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Wednesday, August 25, 2010

Review: Moon

I heard all sorts of things about Moon over the last year or two, and deliberately kept myself spoiler free until I found some time to watch it, and what a worthwhile 93 minutes it was!

The premise of the movie is that mankind has developed a usable fusion process that requires helium 3 from the dark side of the moon. All action in the movie itself happens on the moon base that processes and ships helium 3 back to Earth. The movie quickly establishes what normal routine is in the base, and then quickly dives into the plot involving the lone operator of the base, Sam Bell. He's not alone, however, and has a robot assistant, the Gerty 3000, which is used to excellent effect in the movie, constantly confounding audience expectations.

To say more than this will spoil the plot (in fact, you are advised not to even read the reviews). Suffice to say the mystery is interesting and fair (you could figure it out with all the clues), and the resolution satisfying. Highly recommended. While the movie is rated R, as far as I can tell the only reason it got the "R" was for a very innocuous shower scene with Sam Rockwell (shot entirely from the back).


ArC said...

I don't remember details, but it could well have been for language. (and usually movies facing just a couple of words between them and a more market-friendly PG rating might just make the compromise, but they might well have decided it wouldn't be worth it.)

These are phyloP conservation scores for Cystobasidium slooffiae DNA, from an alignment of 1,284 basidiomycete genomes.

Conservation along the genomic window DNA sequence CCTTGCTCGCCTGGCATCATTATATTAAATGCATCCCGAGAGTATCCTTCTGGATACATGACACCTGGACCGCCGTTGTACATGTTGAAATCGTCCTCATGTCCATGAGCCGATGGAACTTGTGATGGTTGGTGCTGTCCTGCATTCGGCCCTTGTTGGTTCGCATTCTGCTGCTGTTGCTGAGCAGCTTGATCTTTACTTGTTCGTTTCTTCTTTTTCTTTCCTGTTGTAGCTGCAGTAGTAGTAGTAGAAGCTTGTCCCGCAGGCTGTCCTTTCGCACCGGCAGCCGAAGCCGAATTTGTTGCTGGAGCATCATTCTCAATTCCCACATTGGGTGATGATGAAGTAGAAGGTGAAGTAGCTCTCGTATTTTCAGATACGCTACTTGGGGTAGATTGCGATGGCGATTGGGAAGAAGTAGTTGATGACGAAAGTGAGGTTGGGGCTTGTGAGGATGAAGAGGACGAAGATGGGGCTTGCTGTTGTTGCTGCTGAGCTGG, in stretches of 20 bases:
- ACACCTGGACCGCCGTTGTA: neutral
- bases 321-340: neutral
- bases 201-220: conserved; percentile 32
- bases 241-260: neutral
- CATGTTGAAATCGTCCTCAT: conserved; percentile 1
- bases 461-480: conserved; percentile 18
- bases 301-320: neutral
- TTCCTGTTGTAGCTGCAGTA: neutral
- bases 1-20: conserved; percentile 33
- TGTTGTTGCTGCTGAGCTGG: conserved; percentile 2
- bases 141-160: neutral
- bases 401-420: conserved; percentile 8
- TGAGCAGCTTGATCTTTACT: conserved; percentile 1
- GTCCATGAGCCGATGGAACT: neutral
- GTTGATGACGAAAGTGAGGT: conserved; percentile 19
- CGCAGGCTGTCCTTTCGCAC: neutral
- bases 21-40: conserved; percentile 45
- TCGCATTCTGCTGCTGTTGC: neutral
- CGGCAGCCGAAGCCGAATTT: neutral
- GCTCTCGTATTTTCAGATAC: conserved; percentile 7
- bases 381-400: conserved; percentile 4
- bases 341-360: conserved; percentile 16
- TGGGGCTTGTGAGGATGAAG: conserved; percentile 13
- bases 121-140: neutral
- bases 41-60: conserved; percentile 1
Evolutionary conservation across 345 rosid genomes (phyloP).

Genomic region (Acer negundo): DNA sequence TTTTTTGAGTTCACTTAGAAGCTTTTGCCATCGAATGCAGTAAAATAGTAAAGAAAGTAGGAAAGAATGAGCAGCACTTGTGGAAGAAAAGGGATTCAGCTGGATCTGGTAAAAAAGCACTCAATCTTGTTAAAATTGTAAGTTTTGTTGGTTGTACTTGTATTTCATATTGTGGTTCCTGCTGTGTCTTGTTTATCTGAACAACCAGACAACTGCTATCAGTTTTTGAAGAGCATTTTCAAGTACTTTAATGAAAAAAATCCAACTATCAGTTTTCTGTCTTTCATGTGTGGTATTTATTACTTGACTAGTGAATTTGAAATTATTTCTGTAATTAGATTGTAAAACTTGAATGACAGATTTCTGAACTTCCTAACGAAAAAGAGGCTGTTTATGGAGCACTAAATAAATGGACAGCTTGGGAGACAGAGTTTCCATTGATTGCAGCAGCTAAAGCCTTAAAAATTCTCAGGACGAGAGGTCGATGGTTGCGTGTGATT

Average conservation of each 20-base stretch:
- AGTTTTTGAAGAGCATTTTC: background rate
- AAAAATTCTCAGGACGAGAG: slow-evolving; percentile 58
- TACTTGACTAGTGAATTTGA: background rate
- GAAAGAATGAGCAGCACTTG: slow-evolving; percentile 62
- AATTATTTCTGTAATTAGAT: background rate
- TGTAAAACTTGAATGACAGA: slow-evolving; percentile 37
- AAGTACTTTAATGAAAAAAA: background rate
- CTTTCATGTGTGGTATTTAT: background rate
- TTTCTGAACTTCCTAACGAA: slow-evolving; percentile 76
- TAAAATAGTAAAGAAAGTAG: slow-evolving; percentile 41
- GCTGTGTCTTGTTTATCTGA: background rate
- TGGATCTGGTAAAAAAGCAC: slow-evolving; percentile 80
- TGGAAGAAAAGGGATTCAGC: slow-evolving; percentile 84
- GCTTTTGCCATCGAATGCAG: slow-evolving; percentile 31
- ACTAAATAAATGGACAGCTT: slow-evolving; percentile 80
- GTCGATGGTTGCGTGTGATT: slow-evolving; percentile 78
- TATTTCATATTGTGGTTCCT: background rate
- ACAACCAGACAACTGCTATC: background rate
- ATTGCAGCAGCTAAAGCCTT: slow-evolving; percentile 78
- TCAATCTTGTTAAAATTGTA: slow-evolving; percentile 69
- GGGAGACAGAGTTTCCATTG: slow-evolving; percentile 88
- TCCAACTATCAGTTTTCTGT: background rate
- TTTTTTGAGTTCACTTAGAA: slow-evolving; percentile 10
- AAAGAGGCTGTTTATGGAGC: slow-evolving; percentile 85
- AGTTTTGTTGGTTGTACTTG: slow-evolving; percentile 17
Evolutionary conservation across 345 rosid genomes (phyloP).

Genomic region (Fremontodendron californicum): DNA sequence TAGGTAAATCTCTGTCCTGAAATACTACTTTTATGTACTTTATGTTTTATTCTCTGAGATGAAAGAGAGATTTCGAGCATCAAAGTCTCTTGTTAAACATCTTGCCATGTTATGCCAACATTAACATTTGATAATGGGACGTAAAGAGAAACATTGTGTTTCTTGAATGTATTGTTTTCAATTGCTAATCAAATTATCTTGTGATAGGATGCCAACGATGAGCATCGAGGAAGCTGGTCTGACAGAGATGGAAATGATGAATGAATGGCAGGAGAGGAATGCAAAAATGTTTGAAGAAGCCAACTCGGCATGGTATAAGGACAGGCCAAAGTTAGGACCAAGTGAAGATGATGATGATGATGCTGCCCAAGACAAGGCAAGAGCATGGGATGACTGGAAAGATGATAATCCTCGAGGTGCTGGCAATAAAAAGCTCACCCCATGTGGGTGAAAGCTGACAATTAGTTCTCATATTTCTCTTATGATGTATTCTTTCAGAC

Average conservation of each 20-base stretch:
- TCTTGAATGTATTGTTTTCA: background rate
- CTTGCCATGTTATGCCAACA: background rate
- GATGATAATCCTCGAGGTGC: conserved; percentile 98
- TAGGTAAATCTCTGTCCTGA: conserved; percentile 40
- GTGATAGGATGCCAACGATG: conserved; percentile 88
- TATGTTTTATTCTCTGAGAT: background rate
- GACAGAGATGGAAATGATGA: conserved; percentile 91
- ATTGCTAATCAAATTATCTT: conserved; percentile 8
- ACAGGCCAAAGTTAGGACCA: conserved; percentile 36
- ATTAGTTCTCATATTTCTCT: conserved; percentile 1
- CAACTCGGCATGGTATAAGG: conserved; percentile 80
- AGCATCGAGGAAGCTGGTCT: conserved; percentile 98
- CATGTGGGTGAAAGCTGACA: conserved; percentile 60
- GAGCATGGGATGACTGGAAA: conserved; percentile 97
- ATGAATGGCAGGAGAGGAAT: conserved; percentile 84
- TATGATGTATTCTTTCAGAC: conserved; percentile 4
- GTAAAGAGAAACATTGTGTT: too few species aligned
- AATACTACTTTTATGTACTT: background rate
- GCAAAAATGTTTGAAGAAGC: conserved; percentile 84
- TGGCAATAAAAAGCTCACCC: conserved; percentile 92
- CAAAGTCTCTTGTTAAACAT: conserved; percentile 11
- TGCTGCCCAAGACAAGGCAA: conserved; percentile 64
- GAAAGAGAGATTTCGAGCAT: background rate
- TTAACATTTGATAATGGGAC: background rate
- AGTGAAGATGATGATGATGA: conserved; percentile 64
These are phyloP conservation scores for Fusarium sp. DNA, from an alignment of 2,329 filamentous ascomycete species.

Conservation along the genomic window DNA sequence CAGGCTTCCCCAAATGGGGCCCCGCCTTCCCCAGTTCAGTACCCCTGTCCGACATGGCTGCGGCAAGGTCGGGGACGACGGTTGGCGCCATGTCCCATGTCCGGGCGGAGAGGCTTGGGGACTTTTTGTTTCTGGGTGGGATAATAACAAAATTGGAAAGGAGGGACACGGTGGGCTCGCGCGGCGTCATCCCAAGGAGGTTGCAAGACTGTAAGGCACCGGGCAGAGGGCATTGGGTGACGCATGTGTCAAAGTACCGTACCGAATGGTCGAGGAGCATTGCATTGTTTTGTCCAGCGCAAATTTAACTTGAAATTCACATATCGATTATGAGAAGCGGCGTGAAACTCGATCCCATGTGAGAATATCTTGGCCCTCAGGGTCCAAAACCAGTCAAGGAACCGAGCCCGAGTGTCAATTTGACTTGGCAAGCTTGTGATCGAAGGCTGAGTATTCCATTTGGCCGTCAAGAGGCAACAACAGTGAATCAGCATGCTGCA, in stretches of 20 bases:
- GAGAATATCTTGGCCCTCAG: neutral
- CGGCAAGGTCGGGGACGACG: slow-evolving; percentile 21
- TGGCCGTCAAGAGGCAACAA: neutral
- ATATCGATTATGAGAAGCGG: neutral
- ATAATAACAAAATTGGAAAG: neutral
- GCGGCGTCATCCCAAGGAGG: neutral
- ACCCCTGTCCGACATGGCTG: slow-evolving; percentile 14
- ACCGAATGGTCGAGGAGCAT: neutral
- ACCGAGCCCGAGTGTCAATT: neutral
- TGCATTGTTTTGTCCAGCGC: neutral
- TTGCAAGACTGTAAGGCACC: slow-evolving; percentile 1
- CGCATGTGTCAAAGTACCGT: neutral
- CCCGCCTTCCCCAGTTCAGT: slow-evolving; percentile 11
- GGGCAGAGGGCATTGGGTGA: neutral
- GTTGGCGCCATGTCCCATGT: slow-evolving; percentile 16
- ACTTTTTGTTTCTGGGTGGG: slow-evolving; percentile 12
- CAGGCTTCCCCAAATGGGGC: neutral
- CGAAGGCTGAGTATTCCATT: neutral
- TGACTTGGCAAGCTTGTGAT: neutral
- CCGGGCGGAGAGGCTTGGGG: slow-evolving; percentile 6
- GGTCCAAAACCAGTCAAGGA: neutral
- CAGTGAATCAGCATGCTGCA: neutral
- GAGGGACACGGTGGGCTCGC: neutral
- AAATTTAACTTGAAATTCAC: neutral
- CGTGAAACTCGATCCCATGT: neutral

Tom Galloway said...

"from the dark side of the Moon"

Arrgh! I expect better from you! This is a pet peeve of mine. While it was a great album title, almost any other reference to Luna's "dark side" really means "far side".

Luna rotates, so while half of it at any moment is its "dark side", there's no part of it, other than the bottom of deep, sheltered/shadowed, craters that never has sunlight. In the dark on the Lunar surface? Wait a few Earth days and it'll be daylight.

On the other hand, its rotation period and its revolution around the Earth period are such that just a bit less than 50% of the lunar surface can never be seen from Earth. That's the far side of the Moon, which would require a communication satellite in orbit around the Moon to be able to communicate from there to Earth (or a series of ground relays), and which we'd never seen until spacecraft started orbiting the Moon. Far side, not dark side.